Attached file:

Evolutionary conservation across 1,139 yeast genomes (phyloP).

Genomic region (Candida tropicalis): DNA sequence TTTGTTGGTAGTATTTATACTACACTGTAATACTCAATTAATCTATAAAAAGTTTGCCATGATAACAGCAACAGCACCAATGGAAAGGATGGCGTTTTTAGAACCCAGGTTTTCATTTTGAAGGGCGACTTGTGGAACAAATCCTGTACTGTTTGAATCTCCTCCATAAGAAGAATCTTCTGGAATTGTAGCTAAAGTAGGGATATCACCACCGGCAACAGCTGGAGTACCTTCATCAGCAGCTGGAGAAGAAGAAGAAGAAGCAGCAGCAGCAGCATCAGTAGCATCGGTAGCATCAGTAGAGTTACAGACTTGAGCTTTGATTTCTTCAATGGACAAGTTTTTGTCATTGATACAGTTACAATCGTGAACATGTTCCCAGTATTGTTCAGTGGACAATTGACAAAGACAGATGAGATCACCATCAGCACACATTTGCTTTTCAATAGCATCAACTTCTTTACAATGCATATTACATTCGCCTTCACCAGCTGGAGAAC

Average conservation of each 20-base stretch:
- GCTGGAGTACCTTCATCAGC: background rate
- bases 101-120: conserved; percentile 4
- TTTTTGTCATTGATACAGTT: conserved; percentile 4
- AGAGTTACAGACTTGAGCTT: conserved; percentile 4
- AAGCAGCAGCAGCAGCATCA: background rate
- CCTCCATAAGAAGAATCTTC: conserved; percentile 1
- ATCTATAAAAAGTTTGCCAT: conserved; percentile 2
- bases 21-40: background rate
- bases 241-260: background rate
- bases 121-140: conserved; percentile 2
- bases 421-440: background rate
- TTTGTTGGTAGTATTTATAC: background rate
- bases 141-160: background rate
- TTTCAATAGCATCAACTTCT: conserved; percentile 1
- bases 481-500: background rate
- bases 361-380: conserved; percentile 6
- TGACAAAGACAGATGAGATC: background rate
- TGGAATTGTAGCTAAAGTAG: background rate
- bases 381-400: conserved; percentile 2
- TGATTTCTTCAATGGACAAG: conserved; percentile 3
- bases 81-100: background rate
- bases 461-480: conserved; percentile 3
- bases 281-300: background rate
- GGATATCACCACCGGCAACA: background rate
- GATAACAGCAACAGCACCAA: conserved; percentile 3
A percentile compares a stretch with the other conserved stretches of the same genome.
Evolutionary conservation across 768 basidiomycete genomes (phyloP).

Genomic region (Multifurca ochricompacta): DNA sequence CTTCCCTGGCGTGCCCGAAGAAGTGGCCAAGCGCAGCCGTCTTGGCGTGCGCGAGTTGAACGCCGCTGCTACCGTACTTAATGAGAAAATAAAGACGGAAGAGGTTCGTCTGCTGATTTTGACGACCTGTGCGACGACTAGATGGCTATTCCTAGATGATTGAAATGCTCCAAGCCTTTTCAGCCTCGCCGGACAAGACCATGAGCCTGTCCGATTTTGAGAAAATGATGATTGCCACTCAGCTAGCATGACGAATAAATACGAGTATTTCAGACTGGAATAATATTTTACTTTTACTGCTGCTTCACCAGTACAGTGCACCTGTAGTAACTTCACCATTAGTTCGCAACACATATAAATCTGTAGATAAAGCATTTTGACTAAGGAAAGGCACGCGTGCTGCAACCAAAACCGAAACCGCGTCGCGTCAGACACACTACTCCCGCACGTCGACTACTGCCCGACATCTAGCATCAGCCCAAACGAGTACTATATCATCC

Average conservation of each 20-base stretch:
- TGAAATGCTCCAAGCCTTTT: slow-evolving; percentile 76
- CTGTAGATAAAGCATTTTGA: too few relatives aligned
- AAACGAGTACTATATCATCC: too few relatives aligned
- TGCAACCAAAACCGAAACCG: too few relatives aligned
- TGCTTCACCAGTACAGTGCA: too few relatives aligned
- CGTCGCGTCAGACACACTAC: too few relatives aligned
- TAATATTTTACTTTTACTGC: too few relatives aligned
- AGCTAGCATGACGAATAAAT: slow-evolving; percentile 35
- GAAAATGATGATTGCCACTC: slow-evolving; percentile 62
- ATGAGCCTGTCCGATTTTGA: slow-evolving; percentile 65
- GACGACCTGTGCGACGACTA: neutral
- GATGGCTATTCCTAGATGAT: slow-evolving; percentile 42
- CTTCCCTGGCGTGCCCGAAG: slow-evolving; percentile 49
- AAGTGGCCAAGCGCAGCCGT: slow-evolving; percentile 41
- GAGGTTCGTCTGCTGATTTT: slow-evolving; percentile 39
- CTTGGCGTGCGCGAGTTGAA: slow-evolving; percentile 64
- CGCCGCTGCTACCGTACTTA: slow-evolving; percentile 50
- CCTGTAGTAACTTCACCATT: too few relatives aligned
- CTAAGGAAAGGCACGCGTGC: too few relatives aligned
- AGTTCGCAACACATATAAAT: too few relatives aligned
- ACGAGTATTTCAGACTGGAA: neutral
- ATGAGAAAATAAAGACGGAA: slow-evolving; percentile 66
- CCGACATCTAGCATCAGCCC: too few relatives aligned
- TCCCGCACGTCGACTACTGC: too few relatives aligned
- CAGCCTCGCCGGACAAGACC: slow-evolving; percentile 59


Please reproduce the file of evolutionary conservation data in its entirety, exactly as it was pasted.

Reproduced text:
Evolutionary conservation across 1,139 yeast genomes (phyloP).

Genomic region (Candida tropicalis): DNA sequence TTTGTTGGTAGTATTTATACTACACTGTAATACTCAATTAATCTATAAAAAGTTTGCCATGATAACAGCAACAGCACCAATGGAAAGGATGGCGTTTTTAGAACCCAGGTTTTCATTTTGAAGGGCGACTTGTGGAACAAATCCTGTACTGTTTGAATCTCCTCCATAAGAAGAATCTTCTGGAATTGTAGCTAAAGTAGGGATATCACCACCGGCAACAGCTGGAGTACCTTCATCAGCAGCTGGAGAAGAAGAAGAAGAAGCAGCAGCAGCAGCATCAGTAGCATCGGTAGCATCAGTAGAGTTACAGACTTGAGCTTTGATTTCTTCAATGGACAAGTTTTTGTCATTGATACAGTTACAATCGTGAACATGTTCCCAGTATTGTTCAGTGGACAATTGACAAAGACAGATGAGATCACCATCAGCACACATTTGCTTTTCAATAGCATCAACTTCTTTACAATGCATATTACATTCGCCTTCACCAGCTGGAGAAC

Average conservation of each 20-base stretch:
- GCTGGAGTACCTTCATCAGC: background rate
- bases 101-120: conserved; percentile 4
- TTTTTGTCATTGATACAGTT: conserved; percentile 4
- AGAGTTACAGACTTGAGCTT: conserved; percentile 4
- AAGCAGCAGCAGCAGCATCA: background rate
- CCTCCATAAGAAGAATCTTC: conserved; percentile 1
- ATCTATAAAAAGTTTGCCAT: conserved; percentile 2
- bases 21-40: background rate
- bases 241-260: background rate
- bases 121-140: conserved; percentile 2
- bases 421-440: background rate
- TTTGTTGGTAGTATTTATAC: background rate
- bases 141-160: background rate
- TTTCAATAGCATCAACTTCT: conserved; percentile 1
- bases 481-500: background rate
- bases 361-380: conserved; percentile 6
- TGACAAAGACAGATGAGATC: background rate
- TGGAATTGTAGCTAAAGTAG: background rate
- bases 381-400: conserved; percentile 2
- TGATTTCTTCAATGGACAAG: conserved; percentile 3
- bases 81-100: background rate
- bases 461-480: conserved; percentile 3
- bases 281-300: background rate
- GGATATCACCACCGGCAACA: background rate
- GATAACAGCAACAGCACCAA: conserved; percentile 3
A percentile compares a stretch with the other conserved stretches of the same genome.
Evolutionary conservation across 768 basidiomycete genomes (phyloP).

Genomic region (Multifurca ochricompacta): DNA sequence CTTCCCTGGCGTGCCCGAAGAAGTGGCCAAGCGCAGCCGTCTTGGCGTGCGCGAGTTGAACGCCGCTGCTACCGTACTTAATGAGAAAATAAAGACGGAAGAGGTTCGTCTGCTGATTTTGACGACCTGTGCGACGACTAGATGGCTATTCCTAGATGATTGAAATGCTCCAAGCCTTTTCAGCCTCGCCGGACAAGACCATGAGCCTGTCCGATTTTGAGAAAATGATGATTGCCACTCAGCTAGCATGACGAATAAATACGAGTATTTCAGACTGGAATAATATTTTACTTTTACTGCTGCTTCACCAGTACAGTGCACCTGTAGTAACTTCACCATTAGTTCGCAACACATATAAATCTGTAGATAAAGCATTTTGACTAAGGAAAGGCACGCGTGCTGCAACCAAAACCGAAACCGCGTCGCGTCAGACACACTACTCCCGCACGTCGACTACTGCCCGACATCTAGCATCAGCCCAAACGAGTACTATATCATCC

Average conservation of each 20-base stretch:
- TGAAATGCTCCAAGCCTTTT: slow-evolving; percentile 76
- CTGTAGATAAAGCATTTTGA: too few relatives aligned
- AAACGAGTACTATATCATCC: too few relatives aligned
- TGCAACCAAAACCGAAACCG: too few relatives aligned
- TGCTTCACCAGTACAGTGCA: too few relatives aligned
- CGTCGCGTCAGACACACTAC: too few relatives aligned
- TAATATTTTACTTTTACTGC: too few relatives aligned
- AGCTAGCATGACGAATAAAT: slow-evolving; percentile 35
- GAAAATGATGATTGCCACTC: slow-evolving; percentile 62
- ATGAGCCTGTCCGATTTTGA: slow-evolving; percentile 65
- GACGACCTGTGCGACGACTA: neutral
- GATGGCTATTCCTAGATGAT: slow-evolving; percentile 42
- CTTCCCTGGCGTGCCCGAAG: slow-evolving; percentile 49
- AAGTGGCCAAGCGCAGCCGT: slow-evolving; percentile 41
- GAGGTTCGTCTGCTGATTTT: slow-evolving; percentile 39
- CTTGGCGTGCGCGAGTTGAA: slow-evolving; percentile 64
- CGCCGCTGCTACCGTACTTA: slow-evolving; percentile 50
- CCTGTAGTAACTTCACCATT: too few relatives aligned
- CTAAGGAAAGGCACGCGTGC: too few relatives aligned
- AGTTCGCAACACATATAAAT: too few relatives aligned
- ACGAGTATTTCAGACTGGAA: neutral
- ATGAGAAAATAAAGACGGAA: slow-evolving; percentile 66
- CCGACATCTAGCATCAGCCC: too few relatives aligned
- TCCCGCACGTCGACTACTGC: too few relatives aligned
- CAGCCTCGCCGGACAAGACC: slow-evolving; percentile 59